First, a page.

Artists and poets based near Seattle might want to give this one a look: the City of Seattle wants to give free studio space to two lucky artists. The catch? You have to do it on a bridge.
Seattle’s Office of Arts & Culture is offering a pair of residencies to artists in need of studio space: one for a writer or poet to work in a simple studio in a tower on the city’s historic Fremont Bridge and another for a visual artist to be based in a space in the nearby University Bridge’s southwest tower, Levi Pulkkinen writes for the Seattle Post-Intelligencer. The winning artists will also be awarded grant money to cover the residency, paid for by the Seattle Department of Transportation.
This isn’t the first time the city has offered space on the Fremont Bridge to artists. During the 1990s, the city installed two neon sculptures by local glass artist Rodman Miller in the Fremont Bridge’s north towers called "Rapunzel" and "The Elephant’s Child," respectively. Then, in 2009, the bridge’s first artist-in-residence, Kristen Ramirez, created a temporary sound installation for the bridge.
“The art takes a lot of different forms,” Office of Arts & Culture deputy director Calandra Childers tells Pulkkinen. “Sometimes it’s a freestanding sculpture, like you’d think of. … Sometimes it’s something that’s really integrated into the building design.”
Over the years, the city of Seattle has funded hundreds of public artworks thanks to an ordinance that requires 1 percent of all eligible capital improvement project funds go toward funding public art. The art, which range from temporary installations to permanent displays, are installed throughout the city, Pulkkinen writes. For these projects, the winning writer based at the Fremont Bridge will be awarded a $10,000 grant to create a series of writings inspired by the bridge, while the visual artist will be given a $15,000 grant to design and install a lighting display on all three of its historic bascule bridges: the University, Fremont, and Ballard.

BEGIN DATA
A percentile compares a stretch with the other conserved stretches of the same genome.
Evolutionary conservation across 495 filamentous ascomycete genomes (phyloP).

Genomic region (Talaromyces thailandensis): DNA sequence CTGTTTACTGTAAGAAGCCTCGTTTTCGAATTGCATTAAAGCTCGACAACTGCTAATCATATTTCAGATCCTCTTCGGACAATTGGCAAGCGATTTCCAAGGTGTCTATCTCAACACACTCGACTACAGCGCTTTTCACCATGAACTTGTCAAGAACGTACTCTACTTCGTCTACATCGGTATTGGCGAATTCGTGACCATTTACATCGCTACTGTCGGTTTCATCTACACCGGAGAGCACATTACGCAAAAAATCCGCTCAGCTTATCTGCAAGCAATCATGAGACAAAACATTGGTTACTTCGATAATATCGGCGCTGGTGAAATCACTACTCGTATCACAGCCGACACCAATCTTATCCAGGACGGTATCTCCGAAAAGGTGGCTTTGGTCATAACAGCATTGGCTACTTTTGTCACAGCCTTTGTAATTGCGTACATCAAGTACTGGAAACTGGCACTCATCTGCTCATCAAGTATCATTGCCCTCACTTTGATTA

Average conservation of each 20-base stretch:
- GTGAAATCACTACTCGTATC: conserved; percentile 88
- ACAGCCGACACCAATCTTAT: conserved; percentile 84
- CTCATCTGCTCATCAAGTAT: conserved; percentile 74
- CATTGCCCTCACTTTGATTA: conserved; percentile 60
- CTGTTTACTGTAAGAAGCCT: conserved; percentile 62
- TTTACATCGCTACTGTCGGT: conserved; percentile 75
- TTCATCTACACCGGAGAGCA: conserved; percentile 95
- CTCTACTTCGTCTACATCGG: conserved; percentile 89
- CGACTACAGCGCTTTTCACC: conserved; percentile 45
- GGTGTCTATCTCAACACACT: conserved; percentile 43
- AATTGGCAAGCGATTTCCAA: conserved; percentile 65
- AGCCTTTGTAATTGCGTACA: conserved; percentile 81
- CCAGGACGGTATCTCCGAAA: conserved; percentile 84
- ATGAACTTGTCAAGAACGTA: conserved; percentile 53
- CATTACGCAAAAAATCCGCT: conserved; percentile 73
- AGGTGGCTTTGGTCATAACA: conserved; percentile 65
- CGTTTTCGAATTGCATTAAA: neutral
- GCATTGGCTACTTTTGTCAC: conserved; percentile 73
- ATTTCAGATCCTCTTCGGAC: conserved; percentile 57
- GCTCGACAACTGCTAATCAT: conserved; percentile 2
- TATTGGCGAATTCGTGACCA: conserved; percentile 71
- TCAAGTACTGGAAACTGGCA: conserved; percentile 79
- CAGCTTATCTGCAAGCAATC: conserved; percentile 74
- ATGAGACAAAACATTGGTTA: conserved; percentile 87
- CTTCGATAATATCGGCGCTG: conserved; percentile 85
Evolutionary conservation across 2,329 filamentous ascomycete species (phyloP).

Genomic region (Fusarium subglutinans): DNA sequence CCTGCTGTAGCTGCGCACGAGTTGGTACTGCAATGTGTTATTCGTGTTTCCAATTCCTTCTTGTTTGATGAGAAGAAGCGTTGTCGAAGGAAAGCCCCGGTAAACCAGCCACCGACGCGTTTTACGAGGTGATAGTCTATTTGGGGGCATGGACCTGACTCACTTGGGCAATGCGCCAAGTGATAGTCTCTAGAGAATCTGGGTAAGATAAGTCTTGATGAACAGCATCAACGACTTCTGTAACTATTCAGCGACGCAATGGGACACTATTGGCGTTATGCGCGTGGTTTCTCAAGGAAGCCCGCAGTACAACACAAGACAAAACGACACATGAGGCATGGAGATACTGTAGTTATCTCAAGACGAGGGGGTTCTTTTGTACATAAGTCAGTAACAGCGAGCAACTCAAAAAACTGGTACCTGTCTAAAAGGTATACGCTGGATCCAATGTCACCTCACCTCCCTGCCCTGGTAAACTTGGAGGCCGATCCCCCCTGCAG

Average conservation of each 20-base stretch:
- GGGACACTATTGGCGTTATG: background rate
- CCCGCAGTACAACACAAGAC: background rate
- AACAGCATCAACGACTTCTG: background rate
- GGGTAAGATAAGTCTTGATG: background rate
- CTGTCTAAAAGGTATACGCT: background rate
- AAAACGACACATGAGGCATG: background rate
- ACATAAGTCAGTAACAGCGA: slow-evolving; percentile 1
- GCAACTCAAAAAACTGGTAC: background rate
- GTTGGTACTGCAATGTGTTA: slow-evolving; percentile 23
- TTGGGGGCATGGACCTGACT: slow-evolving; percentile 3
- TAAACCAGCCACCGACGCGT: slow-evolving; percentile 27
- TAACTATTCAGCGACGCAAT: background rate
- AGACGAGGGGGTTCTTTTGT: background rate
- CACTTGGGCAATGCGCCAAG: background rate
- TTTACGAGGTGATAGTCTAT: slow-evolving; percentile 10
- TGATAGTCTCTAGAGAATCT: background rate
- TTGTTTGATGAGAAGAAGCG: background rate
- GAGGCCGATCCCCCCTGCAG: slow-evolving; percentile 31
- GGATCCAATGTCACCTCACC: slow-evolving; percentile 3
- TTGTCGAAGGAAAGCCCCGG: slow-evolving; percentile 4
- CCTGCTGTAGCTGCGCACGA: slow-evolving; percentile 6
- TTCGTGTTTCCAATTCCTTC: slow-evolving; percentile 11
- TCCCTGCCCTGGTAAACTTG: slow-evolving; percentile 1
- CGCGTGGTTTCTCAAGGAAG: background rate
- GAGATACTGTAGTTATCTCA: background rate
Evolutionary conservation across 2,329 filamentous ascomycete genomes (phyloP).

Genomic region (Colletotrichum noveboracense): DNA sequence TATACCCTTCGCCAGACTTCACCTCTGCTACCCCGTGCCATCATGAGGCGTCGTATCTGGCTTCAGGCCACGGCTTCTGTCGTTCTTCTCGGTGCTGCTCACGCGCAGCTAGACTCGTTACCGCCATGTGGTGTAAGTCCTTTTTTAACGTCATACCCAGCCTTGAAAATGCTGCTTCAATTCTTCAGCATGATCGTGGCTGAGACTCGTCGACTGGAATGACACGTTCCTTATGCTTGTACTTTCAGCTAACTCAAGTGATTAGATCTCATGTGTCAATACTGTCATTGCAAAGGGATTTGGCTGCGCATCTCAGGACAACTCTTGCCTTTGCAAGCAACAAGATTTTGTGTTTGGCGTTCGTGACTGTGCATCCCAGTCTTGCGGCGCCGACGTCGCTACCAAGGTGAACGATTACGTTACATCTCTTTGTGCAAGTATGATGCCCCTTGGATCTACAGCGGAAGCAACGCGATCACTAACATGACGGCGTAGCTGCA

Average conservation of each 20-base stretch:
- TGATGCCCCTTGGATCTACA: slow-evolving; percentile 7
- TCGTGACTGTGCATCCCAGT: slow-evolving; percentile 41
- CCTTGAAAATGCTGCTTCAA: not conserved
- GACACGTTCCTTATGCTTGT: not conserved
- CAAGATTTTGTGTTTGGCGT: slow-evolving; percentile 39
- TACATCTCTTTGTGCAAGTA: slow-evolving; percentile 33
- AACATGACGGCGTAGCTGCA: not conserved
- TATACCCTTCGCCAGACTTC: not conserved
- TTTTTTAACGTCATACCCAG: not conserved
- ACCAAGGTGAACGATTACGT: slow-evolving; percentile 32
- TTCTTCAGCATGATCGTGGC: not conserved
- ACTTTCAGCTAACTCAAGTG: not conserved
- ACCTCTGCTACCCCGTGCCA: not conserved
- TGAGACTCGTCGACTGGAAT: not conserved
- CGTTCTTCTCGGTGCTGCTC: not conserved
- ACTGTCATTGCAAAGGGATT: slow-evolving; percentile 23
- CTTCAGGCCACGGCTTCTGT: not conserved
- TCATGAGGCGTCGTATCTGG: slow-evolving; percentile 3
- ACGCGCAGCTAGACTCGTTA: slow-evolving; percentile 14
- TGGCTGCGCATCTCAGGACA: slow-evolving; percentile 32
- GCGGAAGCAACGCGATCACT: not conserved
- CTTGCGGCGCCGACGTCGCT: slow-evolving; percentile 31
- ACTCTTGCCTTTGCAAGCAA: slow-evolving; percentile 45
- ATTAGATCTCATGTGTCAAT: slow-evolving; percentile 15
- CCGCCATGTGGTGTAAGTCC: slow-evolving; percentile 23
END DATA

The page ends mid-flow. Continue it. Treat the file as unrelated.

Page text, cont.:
While Seattle features almost 150 different bridges crisscrossing inlets and channels around the Puget Sound, these three bascule bridges are among the oldest, having all been built over local shipping lanes between 1917 and 1919, according to the Seattle Department of Transportation. The Fremont Bridge is one of the world’s busiest bascule bridges, opening an average of 35 times a day to let marine traffic by. Childers hopes that these residencies will allow the winning artists to reflect on the bridges’ importance, both to themselves and to Seattle at large.
“Having an artist reflect on what they are to the city … helps us see things that we might not have seen,” Childers tells Pulkkinen.
Luckily for the artists, the term “residency” is a bit misleading: while they will be given access to studio space on the bridges, they won’t have to live there while they pen their odes to the city’s bridges or design new lighting displays.
“It’s not a living residency,” Childers tells Pulkkinen. “It’s a working residency. It’s a small space. It’s not super well-heated. There’s no running water. It’s a place for them to work. It’s a studio space.”